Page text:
Seaquins Ballroom provides a unique catering kitchen, making your food preparation and service a breeze! Having the best event outcome means really being prepared. Here are 10 helpful questions to kick off your first conversation with a potential caterer.What can you prepare within our budget?
One of the largest line items in your event budget will undoubtedly be your food and drink. Before you get started with the finer details, let the caterer know your budget, so they can give you an idea of what they can prepare for you within that amount.
Do you have a specialty cuisine or item you think we should consider?
Maybe you had thought you would serve a traditional chicken dinner, but you start talking to your wedding caterer and she informs you that she specializes in dim sum and it will work out to a similar cost. Each caterer usually has a specialty, so inquire about what they love to cook.
What do you require from the venue?
Of course, it's ideal if your caterer has worked an event at your venue before, but that can't always happen. Get a thorough list of what the catering company would need from the venue, such as appliances, dishes, or parking spaces.
What are you licensed for?
Paperwork is the least fun part of event planning, but it has to get done. Talk to your caterer about what they are licensed for (liquor, etc.) and what you need to provide.
What type of contingency plans will be in place?
Back-up plans are always a good thing for things like illness, traffic delays, and staffing issues. Ask them about what they have in place in case one of these unfortunate (albeit rare) incidents occur.
Do you prepare special diet meals?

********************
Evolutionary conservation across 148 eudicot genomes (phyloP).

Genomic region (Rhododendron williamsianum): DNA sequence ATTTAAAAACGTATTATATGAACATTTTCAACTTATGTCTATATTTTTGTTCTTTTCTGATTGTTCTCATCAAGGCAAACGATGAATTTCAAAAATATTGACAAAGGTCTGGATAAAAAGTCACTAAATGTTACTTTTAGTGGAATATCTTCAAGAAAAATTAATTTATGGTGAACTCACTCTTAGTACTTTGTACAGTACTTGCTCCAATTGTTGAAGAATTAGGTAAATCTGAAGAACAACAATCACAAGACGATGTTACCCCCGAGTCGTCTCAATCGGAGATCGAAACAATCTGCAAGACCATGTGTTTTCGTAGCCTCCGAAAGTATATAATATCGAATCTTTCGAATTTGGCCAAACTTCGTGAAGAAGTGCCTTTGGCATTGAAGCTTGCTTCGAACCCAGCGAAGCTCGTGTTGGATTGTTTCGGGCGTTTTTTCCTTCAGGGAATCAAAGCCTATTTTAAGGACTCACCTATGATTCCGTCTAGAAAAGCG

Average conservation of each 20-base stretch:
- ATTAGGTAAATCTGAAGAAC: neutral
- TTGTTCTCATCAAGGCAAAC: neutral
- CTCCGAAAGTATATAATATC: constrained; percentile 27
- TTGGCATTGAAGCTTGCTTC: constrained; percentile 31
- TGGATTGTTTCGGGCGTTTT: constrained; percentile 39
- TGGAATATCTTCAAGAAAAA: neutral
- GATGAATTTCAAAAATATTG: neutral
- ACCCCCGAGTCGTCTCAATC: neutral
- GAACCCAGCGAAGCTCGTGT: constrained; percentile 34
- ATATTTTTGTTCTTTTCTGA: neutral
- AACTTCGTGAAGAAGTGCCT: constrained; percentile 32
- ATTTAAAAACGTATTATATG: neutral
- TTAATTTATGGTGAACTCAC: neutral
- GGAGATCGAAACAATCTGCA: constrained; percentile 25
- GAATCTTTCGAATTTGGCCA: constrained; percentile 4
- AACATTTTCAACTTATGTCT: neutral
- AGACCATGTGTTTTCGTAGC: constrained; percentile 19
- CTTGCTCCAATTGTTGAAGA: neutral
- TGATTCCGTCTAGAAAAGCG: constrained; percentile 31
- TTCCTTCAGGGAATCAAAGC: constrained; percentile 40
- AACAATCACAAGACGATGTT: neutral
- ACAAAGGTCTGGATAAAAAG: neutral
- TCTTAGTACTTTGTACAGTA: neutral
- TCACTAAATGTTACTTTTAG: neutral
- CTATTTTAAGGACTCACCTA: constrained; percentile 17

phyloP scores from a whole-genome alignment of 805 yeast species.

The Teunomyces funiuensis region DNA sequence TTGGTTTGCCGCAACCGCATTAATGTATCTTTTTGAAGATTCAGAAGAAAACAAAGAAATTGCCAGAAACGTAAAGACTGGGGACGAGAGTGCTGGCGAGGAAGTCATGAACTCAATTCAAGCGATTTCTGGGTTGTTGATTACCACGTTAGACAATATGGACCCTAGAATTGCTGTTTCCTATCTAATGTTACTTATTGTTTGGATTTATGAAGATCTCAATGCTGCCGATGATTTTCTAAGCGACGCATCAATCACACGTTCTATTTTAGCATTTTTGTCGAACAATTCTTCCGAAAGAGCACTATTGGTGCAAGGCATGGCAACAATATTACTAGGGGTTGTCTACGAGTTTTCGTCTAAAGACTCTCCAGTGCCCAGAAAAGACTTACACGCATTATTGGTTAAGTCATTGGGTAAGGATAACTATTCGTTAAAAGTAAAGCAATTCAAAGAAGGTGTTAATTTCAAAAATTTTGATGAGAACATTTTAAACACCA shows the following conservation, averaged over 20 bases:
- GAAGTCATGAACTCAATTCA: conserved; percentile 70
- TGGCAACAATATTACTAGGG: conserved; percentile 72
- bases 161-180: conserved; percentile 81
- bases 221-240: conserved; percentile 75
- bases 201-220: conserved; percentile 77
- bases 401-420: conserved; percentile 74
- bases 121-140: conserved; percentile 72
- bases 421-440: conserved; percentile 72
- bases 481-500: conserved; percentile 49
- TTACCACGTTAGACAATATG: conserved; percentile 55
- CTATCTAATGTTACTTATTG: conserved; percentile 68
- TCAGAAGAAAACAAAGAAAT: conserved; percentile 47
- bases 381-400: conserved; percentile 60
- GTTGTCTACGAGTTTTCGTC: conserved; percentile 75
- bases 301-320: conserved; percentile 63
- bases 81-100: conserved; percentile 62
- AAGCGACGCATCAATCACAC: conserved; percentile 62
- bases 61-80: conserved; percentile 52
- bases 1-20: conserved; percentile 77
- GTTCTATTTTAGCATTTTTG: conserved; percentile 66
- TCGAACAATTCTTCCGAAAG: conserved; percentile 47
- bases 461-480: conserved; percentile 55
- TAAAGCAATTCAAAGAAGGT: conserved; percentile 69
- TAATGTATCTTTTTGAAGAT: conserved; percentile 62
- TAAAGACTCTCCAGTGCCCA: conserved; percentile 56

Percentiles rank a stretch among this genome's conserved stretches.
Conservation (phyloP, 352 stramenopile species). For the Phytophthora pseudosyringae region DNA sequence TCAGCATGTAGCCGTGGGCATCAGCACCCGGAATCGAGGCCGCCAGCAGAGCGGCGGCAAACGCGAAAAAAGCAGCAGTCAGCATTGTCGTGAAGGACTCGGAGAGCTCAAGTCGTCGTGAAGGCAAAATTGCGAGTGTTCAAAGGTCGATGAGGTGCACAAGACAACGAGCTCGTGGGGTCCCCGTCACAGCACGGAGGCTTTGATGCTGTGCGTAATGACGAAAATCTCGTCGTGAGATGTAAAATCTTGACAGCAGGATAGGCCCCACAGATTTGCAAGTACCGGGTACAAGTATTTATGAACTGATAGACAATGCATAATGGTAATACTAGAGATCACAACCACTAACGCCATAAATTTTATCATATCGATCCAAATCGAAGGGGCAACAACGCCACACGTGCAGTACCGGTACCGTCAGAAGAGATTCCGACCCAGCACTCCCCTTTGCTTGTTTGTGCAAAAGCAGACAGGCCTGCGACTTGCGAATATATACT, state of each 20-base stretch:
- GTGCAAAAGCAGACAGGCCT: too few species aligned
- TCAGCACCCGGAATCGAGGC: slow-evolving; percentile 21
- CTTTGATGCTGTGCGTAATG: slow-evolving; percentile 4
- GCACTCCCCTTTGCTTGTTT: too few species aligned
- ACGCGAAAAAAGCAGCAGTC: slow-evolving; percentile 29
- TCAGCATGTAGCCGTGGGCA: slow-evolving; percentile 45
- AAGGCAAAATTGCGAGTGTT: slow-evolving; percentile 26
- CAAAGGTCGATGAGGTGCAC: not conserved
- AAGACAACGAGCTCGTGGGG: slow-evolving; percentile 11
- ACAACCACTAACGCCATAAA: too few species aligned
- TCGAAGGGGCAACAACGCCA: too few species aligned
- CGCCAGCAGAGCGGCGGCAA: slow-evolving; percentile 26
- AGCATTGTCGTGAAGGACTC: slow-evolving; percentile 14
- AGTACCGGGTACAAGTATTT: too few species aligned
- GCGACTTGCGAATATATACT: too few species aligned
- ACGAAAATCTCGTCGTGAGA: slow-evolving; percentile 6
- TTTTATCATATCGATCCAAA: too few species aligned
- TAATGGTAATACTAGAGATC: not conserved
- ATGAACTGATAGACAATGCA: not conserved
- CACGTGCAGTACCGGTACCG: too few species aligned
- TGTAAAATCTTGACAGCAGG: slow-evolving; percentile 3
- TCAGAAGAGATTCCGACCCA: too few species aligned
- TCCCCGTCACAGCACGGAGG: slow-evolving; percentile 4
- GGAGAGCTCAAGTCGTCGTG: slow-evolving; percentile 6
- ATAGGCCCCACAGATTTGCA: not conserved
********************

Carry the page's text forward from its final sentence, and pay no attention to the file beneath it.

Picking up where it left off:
If you have guests with dietary restrictions, make sure to inquire about what they can make for those friends and family. If they don't prepare special meals, you can always get those dishes elsewhere, but it's good to be aware before you make your decision.
What do you do for staff/vendor meals?
While it is proper for you to provide meals for key vendors like your wedding planner and photographer, it doesn't have to be the $50 a plate dinner you are serving to your guests. Many caterers will offer a more affordable, but still tasty, staff or vendor meal.
Do you have additional service fees (cake cutting, corkage, etc.), if I opt to go to different vendors for my alcohol and cake?
Laws vary from state to state about who can serve alcohol and where it is purchased. Make sure you are clear with your caterer and/or alcohol vendor about your state's requirements. Also ask about various service fees so unexpected items aren't tacked to the bill later.
Can you please breakdown your costs for me? For example, is gratuity for servers included?
Again, all these tiny items add up. For many companies, bartending staff normally puts out a tip jar. If you would prefer to cover that cost yourself, then negotiate that ahead of time. Ask for a detailed list of all anticipated costs.
By Sarah Pierce MyWedding.com